Winnipeg paramedics are administering record amounts of naloxone to reverse opioid overdoses, as the city’s drug problem continues unabated despite the COVID-19 pandemic.
Cory Guest, public education coordinator with the Winnipeg Fire Paramedic Service (WFPS), told 680 CJOB that one of the problems first responders are encountering on the streets is drug users taking multiple drugs at once — so it’s hard to know what they’re working with.
“If you’re trying to approach a patient that is adamant they’re using a stimulant like methamphetamine, but they’re presenting like they’ve used a drug like fentanyl… it seems like naloxone is working for methamphetamine patients now, which is something very, very new to us.”
Paramedics, he said, have seen a marked increase in substance abuse calls — which began as far back as 2015.
As of Monday, paramedics had used naloxone a whopping 107 times in May — an average of about four times a day, and a record high one-month tally for the WFPS.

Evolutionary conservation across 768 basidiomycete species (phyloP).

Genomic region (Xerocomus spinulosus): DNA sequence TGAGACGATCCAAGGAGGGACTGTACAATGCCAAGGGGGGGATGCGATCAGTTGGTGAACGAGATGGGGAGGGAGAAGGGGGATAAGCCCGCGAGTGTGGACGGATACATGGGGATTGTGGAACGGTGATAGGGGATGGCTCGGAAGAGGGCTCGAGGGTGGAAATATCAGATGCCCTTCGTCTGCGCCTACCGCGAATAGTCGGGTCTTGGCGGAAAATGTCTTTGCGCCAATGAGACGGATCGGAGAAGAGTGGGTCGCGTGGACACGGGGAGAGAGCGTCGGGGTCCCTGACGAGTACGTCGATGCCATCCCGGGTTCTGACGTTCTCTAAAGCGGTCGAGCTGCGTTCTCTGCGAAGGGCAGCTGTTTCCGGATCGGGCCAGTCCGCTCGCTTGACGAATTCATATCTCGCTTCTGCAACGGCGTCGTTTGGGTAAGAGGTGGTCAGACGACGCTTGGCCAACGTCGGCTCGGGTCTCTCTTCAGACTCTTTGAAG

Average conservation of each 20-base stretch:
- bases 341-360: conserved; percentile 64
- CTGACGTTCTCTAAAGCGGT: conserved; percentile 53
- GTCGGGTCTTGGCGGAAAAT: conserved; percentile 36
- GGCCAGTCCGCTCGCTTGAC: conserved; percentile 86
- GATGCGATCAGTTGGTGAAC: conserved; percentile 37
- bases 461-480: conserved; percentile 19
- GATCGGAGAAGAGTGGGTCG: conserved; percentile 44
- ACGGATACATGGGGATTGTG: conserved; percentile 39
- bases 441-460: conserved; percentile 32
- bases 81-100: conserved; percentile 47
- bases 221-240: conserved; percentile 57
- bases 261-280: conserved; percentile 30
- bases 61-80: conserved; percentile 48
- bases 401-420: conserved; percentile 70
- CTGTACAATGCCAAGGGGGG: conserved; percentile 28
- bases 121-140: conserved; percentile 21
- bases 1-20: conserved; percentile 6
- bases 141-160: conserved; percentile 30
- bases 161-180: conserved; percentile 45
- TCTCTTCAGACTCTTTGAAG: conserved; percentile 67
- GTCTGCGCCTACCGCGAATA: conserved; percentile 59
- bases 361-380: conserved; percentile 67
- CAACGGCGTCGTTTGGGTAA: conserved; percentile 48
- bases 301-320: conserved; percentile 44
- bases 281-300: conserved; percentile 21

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According to numbers provided by the paramedic service, naloxone was employed only 75 times in the same period last year, and 88 times in April 2020.
The number for all of 2018 was just over 600. So far this year, 394 doses of naloxone have been administered — only five months into the year.
“That’s troubling, because year after year, we’re seeing all of our numbers rise,” said Guest.
WFPS on challenges presented by meth crisis
Winnipeg police Cst. Rob Carver said they’re also seeing an increase this year, anecdotally, and it’s leading to more violence.“We certainly have seen a number of extremely troubling incidents,” he said.
“A guy with a chainsaw a couple of weeks back, the incident with the hammer, with some violent assaults.
“Anecdotally, frontline officers are reporting this. I don’t know if there’s an underlying theme other than I think both (Const. Jay Murray) and I have alluded to the fact that we are certainly seeing a fair amount of drugs in the street, both methamphetamine and opioids. Those certainly are often contributing factors to violent calls.”